Hello Dub_Doctor:

    Did not know you were a member! Yeah, that stuff is tough to follow for laymen.
     
  13. Fujisawas Sake

    Fujisawas Sake Larger Pacific Striped Octopus Supporter Registered

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    Okay, so here’s what I meant about Bernoulli’s Principle being attached to squid physics:

    Bernoulli’s principle deals with fluid dynamics, pressure, and overall conservation of energy. It also deals with Newton’s Third Law of motion – that for every force there is an equal and opposite force. While Bernoulli’s work deals mostly with constant flow rate, we can modify this a little bit.

    Think of a squid mantle roughly as a curved tube with a large opening and small exit. Water goes in one end and comes out the other at a greater velocity, since the amount of water going in has to equal the amount coming out (This isn’t exactly the case, but close enough for government work, as goes the old saying).

    All types of fluid dynamics deal with a conservation of energy. Basically, energy going in has to be equal to energy going out. Amount of water entering in through large entrance is the same amount as water exiting through smaller tube end. It’s the same principle as using your thumb to jet water out of a garden hose. The water being forced through the small siphon exerts a force in the direction opposite the incurrent flow of water, causing the squid to jet “forward” (Newton’s Third Law).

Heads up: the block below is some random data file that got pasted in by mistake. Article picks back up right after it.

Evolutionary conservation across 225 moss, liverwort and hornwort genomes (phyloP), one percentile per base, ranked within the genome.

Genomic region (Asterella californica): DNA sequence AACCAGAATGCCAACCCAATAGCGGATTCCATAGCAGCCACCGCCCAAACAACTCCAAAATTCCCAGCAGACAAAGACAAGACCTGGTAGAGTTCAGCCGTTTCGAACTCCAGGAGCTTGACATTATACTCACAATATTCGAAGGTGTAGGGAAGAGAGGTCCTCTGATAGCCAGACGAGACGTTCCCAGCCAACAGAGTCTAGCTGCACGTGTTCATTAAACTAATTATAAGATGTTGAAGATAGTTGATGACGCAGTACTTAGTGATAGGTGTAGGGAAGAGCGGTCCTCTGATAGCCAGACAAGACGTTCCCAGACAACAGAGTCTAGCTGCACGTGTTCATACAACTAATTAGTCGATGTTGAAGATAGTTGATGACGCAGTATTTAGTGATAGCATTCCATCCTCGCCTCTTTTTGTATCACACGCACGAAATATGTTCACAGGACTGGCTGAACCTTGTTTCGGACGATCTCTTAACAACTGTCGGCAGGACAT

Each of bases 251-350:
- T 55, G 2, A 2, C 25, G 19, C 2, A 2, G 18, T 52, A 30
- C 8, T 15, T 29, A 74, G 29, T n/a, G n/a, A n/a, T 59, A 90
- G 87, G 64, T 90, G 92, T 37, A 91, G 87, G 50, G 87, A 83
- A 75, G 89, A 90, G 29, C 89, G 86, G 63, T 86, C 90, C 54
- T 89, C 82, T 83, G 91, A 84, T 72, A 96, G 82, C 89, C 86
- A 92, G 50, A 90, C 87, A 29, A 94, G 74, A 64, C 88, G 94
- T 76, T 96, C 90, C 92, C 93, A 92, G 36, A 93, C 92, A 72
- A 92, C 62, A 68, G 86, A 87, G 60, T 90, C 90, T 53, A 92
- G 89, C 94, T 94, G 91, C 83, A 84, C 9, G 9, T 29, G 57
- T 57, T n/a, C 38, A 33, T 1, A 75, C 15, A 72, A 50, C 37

Also, if you take into account muscular mantle contraction and relaxation, those add more energy to the system, therefore you get a greater speed for jetting.

    I wonder if squid have mastered something akin to “circular breathing”? In humans, its something woodwind and brass players use to keep breathing while exhaling. In squid, it would mean that some water could enter the mantle while being expelled through the siphon.

    Bernoulli’s principles could also be used for determining the relationship between fin morphology and swimming energetics. For example, the four main forces in fluid dynamics are thrust, drag, lift, and weight. In an airplane, thrust comes from engines and tailwinds, drag comes from your coefficient of friction, lift comes from greater air pressure under the wing than above (another one of Bernoulli’s concepts), and weight is self-explanatory (The above example treats the atmosphere like a fluid – and that is exaclt what the atmosphere is). Well, do squid use their fins for powered swimming? Does the speed of the squid depend on the size of the fins? Is there an optimum morphological speed limit to each squid depending on what layer of ocean it inhabits?